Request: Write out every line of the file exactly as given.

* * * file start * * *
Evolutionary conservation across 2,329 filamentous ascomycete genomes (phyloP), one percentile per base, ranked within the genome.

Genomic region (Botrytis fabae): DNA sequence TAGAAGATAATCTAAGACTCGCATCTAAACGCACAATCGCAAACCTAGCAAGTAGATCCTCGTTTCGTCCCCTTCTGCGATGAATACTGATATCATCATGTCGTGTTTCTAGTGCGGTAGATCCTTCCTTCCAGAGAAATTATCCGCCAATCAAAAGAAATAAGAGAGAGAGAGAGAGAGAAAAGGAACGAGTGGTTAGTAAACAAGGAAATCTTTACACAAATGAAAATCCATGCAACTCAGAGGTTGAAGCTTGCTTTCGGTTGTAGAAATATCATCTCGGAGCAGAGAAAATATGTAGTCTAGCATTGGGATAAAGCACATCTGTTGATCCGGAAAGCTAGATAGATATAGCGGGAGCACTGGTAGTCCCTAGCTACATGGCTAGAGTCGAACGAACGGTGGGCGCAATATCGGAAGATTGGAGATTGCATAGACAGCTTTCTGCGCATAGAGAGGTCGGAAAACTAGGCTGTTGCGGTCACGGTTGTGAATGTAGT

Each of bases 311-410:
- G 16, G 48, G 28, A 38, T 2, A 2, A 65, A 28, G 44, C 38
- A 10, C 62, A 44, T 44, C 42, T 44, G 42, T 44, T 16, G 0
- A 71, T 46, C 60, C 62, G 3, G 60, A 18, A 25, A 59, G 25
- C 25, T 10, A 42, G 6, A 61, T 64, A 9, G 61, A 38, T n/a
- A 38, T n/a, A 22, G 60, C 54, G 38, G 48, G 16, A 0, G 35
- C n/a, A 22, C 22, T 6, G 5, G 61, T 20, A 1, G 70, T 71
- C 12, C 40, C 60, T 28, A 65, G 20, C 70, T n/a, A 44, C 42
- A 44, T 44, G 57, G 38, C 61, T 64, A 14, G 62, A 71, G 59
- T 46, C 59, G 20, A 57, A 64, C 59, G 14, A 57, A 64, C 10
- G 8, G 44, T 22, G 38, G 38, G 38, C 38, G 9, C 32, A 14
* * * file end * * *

Evolutionary conservation across 2,329 filamentous ascomycete genomes (phyloP), one percentile per base, ranked within the genome.

Genomic region (Botrytis fabae): DNA sequence TAGAAGATAATCTAAGACTCGCATCTAAACGCACAATCGCAAACCTAGCAAGTAGATCCTCGTTTCGTCCCCTTCTGCGATGAATACTGATATCATCATGTCGTGTTTCTAGTGCGGTAGATCCTTCCTTCCAGAGAAATTATCCGCCAATCAAAAGAAATAAGAGAGAGAGAGAGAGAGAAAAGGAACGAGTGGTTAGTAAACAAGGAAATCTTTACACAAATGAAAATCCATGCAACTCAGAGGTTGAAGCTTGCTTTCGGTTGTAGAAATATCATCTCGGAGCAGAGAAAATATGTAGTCTAGCATTGGGATAAAGCACATCTGTTGATCCGGAAAGCTAGATAGATATAGCGGGAGCACTGGTAGTCCCTAGCTACATGGCTAGAGTCGAACGAACGGTGGGCGCAATATCGGAAGATTGGAGATTGCATAGACAGCTTTCTGCGCATAGAGAGGTCGGAAAACTAGGCTGTTGCGGTCACGGTTGTGAATGTAGT

Each of bases 311-410:
- G 16, G 48, G 28, A 38, T 2, A 2, A 65, A 28, G 44, C 38
- A 10, C 62, A 44, T 44, C 42, T 44, G 42, T 44, T 16, G 0
- A 71, T 46, C 60, C 62, G 3, G 60, A 18, A 25, A 59, G 25
- C 25, T 10, A 42, G 6, A 61, T 64, A 9, G 61, A 38, T n/a
- A 38, T n/a, A 22, G 60, C 54, G 38, G 48, G 16, A 0, G 35
- C n/a, A 22, C 22, T 6, G 5, G 61, T 20, A 1, G 70, T 71
- C 12, C 40, C 60, T 28, A 65, G 20, C 70, T n/a, A 44, C 42
- A 44, T 44, G 57, G 38, C 61, T 64, A 14, G 62, A 71, G 59
- T 46, C 59, G 20, A 57, A 64, C 59, G 14, A 57, A 64, C 10
- G 8, G 44, T 22, G 38, G 38, G 38, C 38, G 9, C 32, A 14